Prior to the Philadelphia Eagles’ final minicamp practice on Thursday, Super Bowl winning head coach Doug Pederson was asked about the “down-the-depth-chart players” who have “emerged or jumped out” to him during spring workouts. Pederson named a total of six guys in his answer.
I went into this off-season wanting to look at a lot of our younger players, obviously, from a year ago. I think guys like Rashard Davis and Greg Ward come to mind, Shelton Gibson come to mind, that have had really good springs. Even on the defensive side, Rasul Douglas, who played some last year but has sort of emerged himself this spring, has done a really nice job. You look at some of the draft picks, Dallas [Goedert], obviously, is going to be a nice fit for us as a tight end. I think these guys have really sort of embraced what we’re teaching [and] what we’re coaching. They have to get used to it. It’s a little different for a lot of these guys. I’m thinking of -- even [Aziz] Shittu, who came back from an injury a year ago, has had a really nice spring. So going into camp, we’re in a good spot with a lot of our younger players, and it’ll be interesting when we, again, put the pads on.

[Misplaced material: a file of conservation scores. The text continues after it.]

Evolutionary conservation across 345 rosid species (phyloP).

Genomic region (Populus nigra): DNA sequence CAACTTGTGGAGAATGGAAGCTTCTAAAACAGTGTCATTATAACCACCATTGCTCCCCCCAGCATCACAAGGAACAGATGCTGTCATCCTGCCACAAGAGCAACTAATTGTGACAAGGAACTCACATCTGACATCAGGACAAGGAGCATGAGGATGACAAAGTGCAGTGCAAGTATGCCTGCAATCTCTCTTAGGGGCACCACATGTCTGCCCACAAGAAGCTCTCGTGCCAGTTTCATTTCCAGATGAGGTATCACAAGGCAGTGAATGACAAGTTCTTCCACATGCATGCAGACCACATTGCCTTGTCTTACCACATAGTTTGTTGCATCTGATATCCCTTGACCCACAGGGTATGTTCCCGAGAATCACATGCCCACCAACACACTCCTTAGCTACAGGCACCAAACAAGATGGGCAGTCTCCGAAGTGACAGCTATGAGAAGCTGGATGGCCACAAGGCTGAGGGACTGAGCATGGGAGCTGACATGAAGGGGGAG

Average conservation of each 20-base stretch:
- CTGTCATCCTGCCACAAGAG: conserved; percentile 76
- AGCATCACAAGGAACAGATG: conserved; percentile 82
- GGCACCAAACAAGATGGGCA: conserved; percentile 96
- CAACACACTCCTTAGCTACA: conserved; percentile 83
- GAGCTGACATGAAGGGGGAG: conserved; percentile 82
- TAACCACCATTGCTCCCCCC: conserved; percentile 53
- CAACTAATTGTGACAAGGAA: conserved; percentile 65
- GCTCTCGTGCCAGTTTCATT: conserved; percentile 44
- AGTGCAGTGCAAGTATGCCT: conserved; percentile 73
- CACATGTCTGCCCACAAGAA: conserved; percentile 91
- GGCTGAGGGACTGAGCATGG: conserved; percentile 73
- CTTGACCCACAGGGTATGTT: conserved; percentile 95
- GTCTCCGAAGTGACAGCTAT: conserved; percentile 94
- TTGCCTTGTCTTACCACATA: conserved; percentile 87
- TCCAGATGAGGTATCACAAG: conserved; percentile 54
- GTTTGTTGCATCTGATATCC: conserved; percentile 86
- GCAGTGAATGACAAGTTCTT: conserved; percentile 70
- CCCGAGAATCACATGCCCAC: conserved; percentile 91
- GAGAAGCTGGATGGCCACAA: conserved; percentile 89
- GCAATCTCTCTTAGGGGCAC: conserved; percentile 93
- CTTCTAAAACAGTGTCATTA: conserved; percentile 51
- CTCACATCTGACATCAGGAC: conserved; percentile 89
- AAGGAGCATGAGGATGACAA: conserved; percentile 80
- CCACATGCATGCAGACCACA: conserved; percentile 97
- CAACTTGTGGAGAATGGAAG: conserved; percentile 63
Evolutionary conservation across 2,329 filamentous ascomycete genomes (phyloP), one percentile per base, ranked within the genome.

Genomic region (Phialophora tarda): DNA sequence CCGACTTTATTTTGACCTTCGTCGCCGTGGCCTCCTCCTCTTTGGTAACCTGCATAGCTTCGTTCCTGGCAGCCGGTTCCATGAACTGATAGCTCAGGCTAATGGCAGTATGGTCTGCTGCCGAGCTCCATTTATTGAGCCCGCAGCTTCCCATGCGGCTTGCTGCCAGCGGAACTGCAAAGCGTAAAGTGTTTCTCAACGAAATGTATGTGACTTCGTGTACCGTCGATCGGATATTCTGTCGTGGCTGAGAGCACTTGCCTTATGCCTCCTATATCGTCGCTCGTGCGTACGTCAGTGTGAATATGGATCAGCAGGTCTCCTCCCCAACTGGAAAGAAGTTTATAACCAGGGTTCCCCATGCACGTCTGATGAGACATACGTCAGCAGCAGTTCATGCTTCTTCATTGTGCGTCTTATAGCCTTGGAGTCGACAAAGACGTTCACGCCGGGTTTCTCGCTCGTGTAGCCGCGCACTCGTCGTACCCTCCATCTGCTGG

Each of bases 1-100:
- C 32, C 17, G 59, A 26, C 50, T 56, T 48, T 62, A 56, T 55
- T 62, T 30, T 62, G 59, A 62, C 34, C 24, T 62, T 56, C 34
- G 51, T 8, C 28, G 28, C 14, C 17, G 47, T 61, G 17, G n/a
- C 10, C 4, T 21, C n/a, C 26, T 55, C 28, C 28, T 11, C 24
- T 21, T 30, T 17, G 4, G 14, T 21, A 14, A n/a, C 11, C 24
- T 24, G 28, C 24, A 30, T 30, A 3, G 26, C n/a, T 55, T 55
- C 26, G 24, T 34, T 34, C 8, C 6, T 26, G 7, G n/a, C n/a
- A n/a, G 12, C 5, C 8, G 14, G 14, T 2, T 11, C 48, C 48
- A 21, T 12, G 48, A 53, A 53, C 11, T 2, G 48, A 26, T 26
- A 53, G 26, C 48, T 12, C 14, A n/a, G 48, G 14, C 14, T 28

Here’s my quick take on each player based on what I’ve observed while attending Eagles practices.
For those who don’t remember, the Eagles signed Davis as an undrafted rookie free agent at some point after they traded Jordan Matthews last summer. Davis was cut before ultimately spending some time on the practice squad in 2017. The Eagles then decided to bring him back for the 2018 offseason.
At 5-9, 175 pounds, Davis is one of the smallest players on Philadelphia’s roster. The Eagles gave him looks in the slot. Davis had some nice moments where he showed off speed in spring practices but his hands weren’t always consistent.
I’m most intrigued by Davis’ punt return ability. His college numbers at James Madison were insanely good: 15 returns for 426 yards (a 28.4 average!) and four touchdowns. Davis will get an opportunity to show off his special teams ability in the preseason.
I think Davis ends up on the practice squad again unless he proves to be incredibly dangerous on returns.